Pubdate: Thu, 19 Apr 2007
Source: Cambridge Evening News (UK)
Copyright: 2007 Cambridge Newspapers Ltd
Cited: Legalise Cannabis Alliance
Bookmark: (Cannabis - United Kingdom)
Bookmark: (Decrim/Legalization)


REBEL magistrate Alan Williams says he has been overwhelmed by
nationwide support since resigning in protest at new Government fines
for offenders.

Mr Williams told the News of his surprise at the backing he has
received from colleagues and the public since refusing to impose the
UKP15 "victims' surcharge" during a case at Ely Magistrates' Court.

And the 60-year-old from Burwell believes the magistrates' revolt will

The Government says the surcharge will fund support services for the
victims of serious crimes, particularly domestic violence, but many
magistrates argue it penalises minor offenders for unrelated crimes
like speeding.

Members of the public have declared strong support for Mr Williams on
websites, while a JP from Lincolnshire and one from Cumbria have
followed his lead by resigning.

The other JP on the three-person bench in Ely who backed Mr Williams,
Colonel Johnny Kay, has not resigned and will go before the advisory
committee for Cambridgeshire magistrates. He could then be referred to
the Office for Judicial Complaints and sacked.

Mr Williams, a former deputy chairman of the East Cambridgeshire
bench, said: "There are many other magistrates who feel equally
strongly. I spoke to one person in Cornwall who is considering whether
to resign. It is not the end of the story.

"I felt I had no alternative but to resign. Other magistrates are
staying within the service in order to apply pressure to get the thing
changed. I think both views are legitimate, but I did not feel I had
the luxury of staying on.

"The support has been overwhelming - it has been very gratifying. It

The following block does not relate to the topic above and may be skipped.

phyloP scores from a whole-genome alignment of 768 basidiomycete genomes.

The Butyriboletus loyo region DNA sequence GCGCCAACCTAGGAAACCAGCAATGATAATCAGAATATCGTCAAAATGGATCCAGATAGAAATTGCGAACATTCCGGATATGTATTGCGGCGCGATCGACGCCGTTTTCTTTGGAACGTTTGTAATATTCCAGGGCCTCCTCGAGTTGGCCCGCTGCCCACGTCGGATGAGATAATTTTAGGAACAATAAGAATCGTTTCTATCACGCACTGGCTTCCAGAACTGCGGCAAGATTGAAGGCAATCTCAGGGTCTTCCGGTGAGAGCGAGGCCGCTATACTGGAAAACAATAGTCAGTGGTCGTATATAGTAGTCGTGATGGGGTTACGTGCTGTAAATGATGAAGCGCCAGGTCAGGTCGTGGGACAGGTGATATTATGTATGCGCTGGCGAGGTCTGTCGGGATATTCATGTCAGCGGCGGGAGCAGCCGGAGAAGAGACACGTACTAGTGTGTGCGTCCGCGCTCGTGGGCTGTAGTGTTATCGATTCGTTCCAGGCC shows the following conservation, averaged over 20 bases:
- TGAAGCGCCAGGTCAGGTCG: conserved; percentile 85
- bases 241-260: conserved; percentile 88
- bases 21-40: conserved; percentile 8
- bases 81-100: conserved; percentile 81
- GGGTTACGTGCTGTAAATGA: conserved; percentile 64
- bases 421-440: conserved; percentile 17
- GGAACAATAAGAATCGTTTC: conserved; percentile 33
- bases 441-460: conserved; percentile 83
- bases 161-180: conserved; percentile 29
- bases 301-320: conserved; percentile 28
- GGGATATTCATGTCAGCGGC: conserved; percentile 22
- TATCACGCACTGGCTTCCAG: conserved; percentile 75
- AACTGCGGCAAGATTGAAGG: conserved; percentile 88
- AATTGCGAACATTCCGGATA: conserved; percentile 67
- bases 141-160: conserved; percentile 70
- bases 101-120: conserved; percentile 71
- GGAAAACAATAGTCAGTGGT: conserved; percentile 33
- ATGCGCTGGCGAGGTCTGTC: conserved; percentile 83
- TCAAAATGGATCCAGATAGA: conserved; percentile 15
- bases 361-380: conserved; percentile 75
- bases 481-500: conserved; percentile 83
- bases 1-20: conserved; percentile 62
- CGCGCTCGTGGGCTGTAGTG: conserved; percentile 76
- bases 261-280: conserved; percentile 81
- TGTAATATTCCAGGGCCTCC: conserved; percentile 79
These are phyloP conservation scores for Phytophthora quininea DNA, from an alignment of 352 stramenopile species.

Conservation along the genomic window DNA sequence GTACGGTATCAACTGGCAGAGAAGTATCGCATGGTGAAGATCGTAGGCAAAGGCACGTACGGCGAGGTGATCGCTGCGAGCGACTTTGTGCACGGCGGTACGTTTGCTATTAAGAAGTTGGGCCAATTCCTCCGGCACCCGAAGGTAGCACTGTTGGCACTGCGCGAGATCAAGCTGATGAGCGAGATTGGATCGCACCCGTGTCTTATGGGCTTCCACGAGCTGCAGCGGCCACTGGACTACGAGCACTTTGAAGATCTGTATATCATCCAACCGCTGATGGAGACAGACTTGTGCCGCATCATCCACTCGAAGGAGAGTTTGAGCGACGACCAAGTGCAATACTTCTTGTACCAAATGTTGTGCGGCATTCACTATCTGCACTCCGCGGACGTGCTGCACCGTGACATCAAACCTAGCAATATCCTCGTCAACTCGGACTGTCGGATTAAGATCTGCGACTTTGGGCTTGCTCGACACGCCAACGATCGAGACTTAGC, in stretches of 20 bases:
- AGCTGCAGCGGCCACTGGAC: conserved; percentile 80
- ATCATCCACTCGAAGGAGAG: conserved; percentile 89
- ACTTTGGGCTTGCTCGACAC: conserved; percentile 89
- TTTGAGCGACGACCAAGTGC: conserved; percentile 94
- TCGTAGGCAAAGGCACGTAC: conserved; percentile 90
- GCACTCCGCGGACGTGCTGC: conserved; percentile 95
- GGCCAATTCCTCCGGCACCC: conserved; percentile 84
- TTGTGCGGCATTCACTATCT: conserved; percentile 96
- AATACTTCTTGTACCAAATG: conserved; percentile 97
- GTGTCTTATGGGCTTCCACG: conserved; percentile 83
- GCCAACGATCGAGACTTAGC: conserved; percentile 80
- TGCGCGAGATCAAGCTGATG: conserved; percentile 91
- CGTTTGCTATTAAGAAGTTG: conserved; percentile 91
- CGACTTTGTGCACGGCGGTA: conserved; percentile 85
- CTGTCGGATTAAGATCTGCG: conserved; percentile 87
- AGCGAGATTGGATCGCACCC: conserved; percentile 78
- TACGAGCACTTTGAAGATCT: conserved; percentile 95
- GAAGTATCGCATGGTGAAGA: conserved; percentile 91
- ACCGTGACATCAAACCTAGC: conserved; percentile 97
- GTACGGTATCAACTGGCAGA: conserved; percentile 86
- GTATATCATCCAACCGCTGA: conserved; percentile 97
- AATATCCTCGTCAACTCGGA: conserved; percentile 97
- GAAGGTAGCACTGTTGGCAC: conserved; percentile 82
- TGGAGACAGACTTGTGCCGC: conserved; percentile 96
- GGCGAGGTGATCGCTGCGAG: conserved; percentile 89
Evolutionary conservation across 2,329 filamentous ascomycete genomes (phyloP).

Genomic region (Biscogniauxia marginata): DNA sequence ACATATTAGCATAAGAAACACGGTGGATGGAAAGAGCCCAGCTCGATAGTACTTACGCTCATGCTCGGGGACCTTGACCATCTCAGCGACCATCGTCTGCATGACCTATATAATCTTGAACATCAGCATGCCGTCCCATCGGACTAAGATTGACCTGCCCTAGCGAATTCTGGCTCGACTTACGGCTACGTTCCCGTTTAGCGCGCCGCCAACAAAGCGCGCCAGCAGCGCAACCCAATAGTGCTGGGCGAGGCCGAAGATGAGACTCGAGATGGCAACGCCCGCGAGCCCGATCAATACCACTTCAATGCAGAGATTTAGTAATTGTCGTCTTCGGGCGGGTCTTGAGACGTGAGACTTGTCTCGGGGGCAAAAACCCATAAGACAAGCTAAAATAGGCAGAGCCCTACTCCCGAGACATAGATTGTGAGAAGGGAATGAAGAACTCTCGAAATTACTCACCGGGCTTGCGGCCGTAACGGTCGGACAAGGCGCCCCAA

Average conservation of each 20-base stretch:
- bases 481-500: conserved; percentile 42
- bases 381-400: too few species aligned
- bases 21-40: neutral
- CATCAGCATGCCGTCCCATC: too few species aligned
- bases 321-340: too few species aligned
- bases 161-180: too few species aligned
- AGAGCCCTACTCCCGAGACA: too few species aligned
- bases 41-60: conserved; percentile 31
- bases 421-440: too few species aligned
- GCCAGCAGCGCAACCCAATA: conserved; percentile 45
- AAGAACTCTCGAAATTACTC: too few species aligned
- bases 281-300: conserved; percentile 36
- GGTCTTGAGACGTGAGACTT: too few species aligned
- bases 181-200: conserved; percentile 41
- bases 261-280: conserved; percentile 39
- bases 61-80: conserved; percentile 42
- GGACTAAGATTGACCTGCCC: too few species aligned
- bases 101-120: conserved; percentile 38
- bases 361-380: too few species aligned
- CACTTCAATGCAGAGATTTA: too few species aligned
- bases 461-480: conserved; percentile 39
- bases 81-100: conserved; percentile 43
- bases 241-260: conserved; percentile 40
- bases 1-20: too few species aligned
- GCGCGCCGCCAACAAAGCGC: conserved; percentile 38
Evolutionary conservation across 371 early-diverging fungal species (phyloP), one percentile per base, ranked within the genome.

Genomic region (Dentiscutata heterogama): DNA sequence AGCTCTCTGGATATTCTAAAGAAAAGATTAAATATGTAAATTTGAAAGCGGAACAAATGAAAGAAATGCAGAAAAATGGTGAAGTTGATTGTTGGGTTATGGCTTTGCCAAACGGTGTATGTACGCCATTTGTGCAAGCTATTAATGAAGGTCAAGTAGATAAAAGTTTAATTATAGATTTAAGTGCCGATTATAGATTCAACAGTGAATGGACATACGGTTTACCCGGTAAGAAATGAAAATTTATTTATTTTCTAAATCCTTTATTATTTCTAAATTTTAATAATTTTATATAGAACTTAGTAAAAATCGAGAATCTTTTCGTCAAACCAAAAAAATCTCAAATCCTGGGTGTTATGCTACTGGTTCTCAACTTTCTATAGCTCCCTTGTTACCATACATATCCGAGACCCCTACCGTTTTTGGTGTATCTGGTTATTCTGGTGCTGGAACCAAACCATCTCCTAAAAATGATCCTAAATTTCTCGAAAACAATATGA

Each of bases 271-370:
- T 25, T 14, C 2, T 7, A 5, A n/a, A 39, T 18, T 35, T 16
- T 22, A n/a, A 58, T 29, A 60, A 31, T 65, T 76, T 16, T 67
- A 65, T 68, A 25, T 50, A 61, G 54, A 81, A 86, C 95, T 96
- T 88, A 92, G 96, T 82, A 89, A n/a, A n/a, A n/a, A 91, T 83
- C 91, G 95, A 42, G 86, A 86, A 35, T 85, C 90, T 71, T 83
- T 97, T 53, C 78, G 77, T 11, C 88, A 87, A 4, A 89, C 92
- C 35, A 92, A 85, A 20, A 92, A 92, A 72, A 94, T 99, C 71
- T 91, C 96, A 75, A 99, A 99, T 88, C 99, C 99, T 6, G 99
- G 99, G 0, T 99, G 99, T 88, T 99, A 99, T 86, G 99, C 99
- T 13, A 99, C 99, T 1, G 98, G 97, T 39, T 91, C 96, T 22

shows the issue has hit a public nerve. So many people are commenting
on it."

Although Mr Williams is pleased the issue has been brought to wider
attention, he does not believe the Government will listen to
magistrates' concerns.

He said: "The past history of this Government is that they tend not to
take any notice of anyone, even when they are demonstrably wrong."

Since Mr Williams resigned after refusing to impose the surcharge on a
young man fined for possessing a small amount of cannabis, Judith
Johnson has stepped down from her role as a JP in Barrow-in-Furness
and Christopher Foster has done the same in Boston.

Mr Foster, 63, said: "I think it is unfair because it is a tax, not a
fine. I'm not a tax collector."

Mr Williams has also stirred up unrest in normally laid-back

Dilys Wood, a spokeswoman for the Legalise Cannabis Alliance, said:
"We can only hope that all magistrates and judges faced with imposing
this unfair and unjust surcharge will accept that cannabis possession
is a crime without victims, and follow the example of Mr Williams by
resigning in protest."
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